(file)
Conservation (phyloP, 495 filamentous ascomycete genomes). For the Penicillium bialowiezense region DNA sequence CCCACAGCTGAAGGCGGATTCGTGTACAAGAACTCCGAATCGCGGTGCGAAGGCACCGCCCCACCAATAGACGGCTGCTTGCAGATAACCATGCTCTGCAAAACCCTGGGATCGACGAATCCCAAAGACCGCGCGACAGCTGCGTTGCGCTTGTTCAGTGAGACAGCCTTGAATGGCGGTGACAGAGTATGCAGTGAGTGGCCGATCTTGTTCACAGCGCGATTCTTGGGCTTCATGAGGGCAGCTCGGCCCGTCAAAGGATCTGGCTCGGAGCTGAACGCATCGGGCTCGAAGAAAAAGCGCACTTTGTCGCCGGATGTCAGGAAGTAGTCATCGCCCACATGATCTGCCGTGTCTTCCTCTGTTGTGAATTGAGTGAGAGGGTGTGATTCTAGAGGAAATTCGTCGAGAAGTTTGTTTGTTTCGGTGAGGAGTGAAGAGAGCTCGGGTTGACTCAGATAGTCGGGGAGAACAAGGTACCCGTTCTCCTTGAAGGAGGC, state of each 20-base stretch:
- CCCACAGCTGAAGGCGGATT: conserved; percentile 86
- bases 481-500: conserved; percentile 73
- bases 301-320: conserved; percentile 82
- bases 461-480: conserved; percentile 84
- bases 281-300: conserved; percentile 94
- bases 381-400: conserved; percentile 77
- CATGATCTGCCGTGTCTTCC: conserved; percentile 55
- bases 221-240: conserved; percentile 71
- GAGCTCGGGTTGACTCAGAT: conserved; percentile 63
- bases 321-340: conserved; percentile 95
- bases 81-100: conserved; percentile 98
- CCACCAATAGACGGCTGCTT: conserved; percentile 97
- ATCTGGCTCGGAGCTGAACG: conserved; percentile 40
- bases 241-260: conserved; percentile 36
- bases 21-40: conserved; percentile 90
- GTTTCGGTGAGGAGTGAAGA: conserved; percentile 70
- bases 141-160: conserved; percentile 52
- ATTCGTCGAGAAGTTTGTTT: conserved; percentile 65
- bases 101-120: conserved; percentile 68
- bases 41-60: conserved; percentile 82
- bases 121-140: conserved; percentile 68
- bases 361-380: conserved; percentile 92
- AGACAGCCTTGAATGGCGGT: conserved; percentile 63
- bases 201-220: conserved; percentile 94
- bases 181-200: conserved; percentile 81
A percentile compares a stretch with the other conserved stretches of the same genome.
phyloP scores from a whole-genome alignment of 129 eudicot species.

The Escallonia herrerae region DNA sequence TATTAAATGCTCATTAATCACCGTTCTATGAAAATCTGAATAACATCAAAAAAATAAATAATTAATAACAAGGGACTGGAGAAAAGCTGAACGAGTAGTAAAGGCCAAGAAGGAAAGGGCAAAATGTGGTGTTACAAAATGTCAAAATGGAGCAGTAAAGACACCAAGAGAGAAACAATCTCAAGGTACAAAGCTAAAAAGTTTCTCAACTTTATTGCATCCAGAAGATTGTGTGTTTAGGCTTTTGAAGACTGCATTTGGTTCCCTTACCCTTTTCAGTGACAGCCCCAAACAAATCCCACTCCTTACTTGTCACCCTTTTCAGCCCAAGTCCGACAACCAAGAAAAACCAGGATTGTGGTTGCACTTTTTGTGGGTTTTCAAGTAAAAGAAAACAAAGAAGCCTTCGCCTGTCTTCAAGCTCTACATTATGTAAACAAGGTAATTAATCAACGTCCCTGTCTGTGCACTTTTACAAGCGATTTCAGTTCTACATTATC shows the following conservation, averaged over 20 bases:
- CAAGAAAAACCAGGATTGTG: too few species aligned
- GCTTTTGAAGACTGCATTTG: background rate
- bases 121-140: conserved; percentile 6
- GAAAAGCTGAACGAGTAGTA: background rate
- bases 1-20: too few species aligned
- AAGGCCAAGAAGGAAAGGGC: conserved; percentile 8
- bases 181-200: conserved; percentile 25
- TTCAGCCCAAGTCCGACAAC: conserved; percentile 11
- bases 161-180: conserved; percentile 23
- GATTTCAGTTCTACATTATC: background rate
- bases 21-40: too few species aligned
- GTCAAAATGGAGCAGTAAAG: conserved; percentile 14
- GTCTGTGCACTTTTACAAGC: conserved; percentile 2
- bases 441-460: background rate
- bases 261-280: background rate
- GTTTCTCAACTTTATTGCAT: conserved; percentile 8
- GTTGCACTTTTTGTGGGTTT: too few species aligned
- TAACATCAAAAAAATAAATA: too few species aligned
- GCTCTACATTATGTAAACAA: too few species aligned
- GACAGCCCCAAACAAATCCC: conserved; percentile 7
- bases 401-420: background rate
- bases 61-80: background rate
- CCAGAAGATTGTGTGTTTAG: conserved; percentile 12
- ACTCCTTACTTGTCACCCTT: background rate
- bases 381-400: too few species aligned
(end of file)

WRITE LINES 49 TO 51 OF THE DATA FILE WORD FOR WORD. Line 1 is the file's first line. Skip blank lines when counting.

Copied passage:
- GACAGCCCCAAACAAATCCC: conserved; percentile 7
- bases 401-420: background rate
- bases 61-80: background rate